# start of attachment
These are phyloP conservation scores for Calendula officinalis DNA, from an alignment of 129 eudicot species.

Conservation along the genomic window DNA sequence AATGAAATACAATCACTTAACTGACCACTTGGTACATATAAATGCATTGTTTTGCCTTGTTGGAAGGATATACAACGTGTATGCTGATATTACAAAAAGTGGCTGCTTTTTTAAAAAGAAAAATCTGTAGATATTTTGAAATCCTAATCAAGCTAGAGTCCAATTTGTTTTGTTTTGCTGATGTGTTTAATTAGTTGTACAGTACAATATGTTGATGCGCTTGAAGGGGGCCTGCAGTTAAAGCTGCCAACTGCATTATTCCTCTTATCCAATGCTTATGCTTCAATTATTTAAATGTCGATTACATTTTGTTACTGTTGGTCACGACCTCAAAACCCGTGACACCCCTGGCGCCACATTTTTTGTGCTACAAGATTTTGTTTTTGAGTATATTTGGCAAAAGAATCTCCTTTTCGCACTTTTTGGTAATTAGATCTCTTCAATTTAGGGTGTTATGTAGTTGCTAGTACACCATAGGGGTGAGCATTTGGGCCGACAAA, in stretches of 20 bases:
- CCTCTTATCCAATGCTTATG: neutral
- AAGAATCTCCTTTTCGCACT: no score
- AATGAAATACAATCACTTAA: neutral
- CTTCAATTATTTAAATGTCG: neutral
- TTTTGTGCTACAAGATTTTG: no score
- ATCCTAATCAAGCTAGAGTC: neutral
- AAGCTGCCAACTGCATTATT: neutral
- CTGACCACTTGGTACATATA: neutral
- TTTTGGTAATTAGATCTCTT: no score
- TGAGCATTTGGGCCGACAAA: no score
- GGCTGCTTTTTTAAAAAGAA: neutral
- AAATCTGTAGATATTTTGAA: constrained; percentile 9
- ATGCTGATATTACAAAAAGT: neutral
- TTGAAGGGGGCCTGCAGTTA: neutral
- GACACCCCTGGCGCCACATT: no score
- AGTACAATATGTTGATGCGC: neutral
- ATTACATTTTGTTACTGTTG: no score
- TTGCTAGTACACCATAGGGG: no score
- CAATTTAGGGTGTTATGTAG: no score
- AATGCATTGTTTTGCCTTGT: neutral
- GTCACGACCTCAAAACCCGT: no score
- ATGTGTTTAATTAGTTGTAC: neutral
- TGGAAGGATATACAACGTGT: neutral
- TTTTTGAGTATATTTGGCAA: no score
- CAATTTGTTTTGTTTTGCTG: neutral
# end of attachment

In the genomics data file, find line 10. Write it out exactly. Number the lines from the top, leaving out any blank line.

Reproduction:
- CTGACCACTTGGTACATATA: neutral